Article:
As business firms evolve from start-up enterprises to established companies, the relationships they develop, particularly with their suppliers, become more and more important.
For a company with products that are growing in popularity and demand, having a reliable supply of needed raw and packaging materials is a no-brainer. Sudden demand swings can make it difficult for vendors to deliver against finite capacities and organizational capabilities. Likewise, lower-than-expected purchases may compromise the business viability of vendors and altogether negatively affect costs as well as supply. In both scenarios a supply management strategy and process needs to be defined and put in place.
Supply management is the process that involves the activities surrounding the flow of goods and services from suppliers to manufacturers or customers. This includes sourcing and selecting suppliers, negotiating and contracting, and assuring supply. An effective supply management process enables the manufacturer to focus on business building activities such as product development or market expansion. On the other hand, a constrained supply management process redirects the energy of the firm to fixing supply issues which hampers its ability to generate sales revenues.
Supply management is not a new concept, but it is completely different from the traditional way companies deal with suppliers. Discussed below are some of the key differences.
High Degree of Cooperation. Instead of the usual adversarial relationship and price-haggling, both supplier and manufacturer explore ideas on eliminating non-value-adding expenses to reduce total product cost. The supplier's employees visit their manufacturing customer's facilities to see how their materials are used and thereby suggest savings opportunities. In one export firm, for instance, a paint supplier suggested that the exporter return the five-gallon pails the paint is delivered in. The supplier could clean and reuse the containers, which would reduce packaging costs.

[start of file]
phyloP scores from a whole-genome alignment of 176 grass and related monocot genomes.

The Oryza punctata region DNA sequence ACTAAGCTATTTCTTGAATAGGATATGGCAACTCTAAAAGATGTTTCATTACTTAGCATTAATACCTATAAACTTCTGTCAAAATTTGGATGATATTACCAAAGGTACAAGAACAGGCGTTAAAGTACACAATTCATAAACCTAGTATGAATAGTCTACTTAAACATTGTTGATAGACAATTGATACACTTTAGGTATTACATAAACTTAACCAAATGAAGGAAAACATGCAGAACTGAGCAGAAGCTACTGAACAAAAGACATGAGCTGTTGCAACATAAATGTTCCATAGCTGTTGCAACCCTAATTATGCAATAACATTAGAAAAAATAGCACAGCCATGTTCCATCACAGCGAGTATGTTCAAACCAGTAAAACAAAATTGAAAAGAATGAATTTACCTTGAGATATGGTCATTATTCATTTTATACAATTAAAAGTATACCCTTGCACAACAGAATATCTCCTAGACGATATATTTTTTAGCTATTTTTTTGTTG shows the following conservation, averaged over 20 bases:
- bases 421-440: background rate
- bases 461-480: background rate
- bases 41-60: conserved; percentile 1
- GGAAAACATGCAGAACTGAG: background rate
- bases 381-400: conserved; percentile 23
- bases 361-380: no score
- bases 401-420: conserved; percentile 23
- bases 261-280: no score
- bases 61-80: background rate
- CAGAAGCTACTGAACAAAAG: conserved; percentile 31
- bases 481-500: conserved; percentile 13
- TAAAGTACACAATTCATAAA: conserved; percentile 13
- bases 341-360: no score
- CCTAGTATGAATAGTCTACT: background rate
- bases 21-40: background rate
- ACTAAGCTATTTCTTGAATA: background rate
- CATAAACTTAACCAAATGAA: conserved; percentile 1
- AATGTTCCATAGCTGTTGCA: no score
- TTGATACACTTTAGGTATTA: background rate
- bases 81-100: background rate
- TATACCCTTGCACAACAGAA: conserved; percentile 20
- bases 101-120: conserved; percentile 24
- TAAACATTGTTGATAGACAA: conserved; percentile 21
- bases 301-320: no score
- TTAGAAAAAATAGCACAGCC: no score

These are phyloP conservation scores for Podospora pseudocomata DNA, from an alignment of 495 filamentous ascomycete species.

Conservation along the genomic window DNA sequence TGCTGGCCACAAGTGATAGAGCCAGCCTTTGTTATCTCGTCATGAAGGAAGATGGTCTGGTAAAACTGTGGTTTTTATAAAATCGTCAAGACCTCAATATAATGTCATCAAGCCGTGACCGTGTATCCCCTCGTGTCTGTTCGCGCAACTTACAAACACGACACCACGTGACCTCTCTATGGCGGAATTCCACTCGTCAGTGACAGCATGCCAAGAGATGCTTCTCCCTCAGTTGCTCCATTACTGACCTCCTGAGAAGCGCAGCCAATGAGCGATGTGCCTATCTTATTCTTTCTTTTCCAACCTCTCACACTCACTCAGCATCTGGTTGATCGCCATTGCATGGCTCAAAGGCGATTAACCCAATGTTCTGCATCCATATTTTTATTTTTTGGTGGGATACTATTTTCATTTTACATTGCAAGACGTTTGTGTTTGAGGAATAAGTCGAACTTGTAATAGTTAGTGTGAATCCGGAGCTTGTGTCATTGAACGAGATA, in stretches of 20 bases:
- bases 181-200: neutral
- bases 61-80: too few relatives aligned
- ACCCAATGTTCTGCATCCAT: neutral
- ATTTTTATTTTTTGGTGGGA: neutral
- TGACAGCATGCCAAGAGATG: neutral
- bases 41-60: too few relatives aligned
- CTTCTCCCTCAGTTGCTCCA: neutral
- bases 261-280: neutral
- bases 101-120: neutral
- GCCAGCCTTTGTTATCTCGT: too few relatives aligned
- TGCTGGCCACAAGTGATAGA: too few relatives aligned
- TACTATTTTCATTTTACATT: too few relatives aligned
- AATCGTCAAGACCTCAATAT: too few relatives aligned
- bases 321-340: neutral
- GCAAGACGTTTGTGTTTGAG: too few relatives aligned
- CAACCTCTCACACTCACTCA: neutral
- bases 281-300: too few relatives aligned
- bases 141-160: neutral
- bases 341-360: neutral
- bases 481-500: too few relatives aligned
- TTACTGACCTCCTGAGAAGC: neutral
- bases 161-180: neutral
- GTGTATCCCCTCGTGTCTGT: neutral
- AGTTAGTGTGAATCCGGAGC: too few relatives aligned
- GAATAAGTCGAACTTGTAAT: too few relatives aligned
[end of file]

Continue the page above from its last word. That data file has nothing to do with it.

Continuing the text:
Single or Few Suppliers. The traditional way of getting a lower price is to invite many suppliers and award the contract to the one who bids the lowest quote. Such an exercise entails an enormous workload, as the manufacturer has to deal with numerous vendors. This practice also does not provide for a cooperative environment between vendor and customer. Manufacturers would have more success in bringing down costs if they can focus their cost reduction efforts with fewer suppliers.
Long-Term Agreements. A supplier would unlikely invest time and resources with a manufacturer who awards the business on a short-term basis and who frequently changes suppliers. In most cases, suppliers are more than willing to invest in additional capacity and new technology if supply agreements last for years rather than months.
Extensive Information Exchange. Information exchange should not be limited to purchased orders and delivery dates. Plant production schedules, new technologies, material usages, inventory information, and even new product development initiatives should be shared between the customer and its few suppliers.
This enables the manufacturer to benefit from new processes and technologies the key supplier may offer. The supplier, meanwhile, benefits from the visibility of the manufacturer's production schedules and the exclusive participation in new product initiatives, as the information provides concrete bases for capacity and resource planning.
We've seen in recent current events how supply management can turn a business around either positively or negatively. Apple recently held top-level meetings with its manufacturing contractor, Foxconn, to align strategies not only regarding future product initiatives but also to ensure both firms comply with US labor standards. Apple obviously considers Foxconn a critical partner in manufacturing the best-selling iPhone and iPad to the extent that both firms have been developing a stronger relationship that works toward similar goals and strategies, beyond just simply discussing production quantities at least cost.
Boeing, for its part, developed partnerships with key parts suppliers to ensure delivery reliability at optimal cost. The aerospace firm learned the hard way during development of the 787 Dreamliner that relationships with suppliers aren't just about meeting deadlines.
Boeing improved communication ties with vendors to establish realistic schedules and contingencies against disruptions. The company also holds awarding ceremonies annually for best-performing suppliers in what has become a visible symbol of Boeing's focus on supply management.
Supply management is an opportunity area for start-up enterprises and established organizations to further grow their businesses. It involves setting up an environment of mutual trust and the decisive commitment to partner with key suppliers for the long term.
Jovy Jader is a consultant and regional speaker on supply chain management. He has directed and implemented supply chain management projects both local and international, which have resulted in company-wide improvements in inventory, total cost, response time, quality, and on-time delivery. Mr. Jader was formerly with Procter & Gamble Philippines and Coopers & Lybrand/PricewaterhouseCoopers. For questions or comments, e-mail email@example.com.
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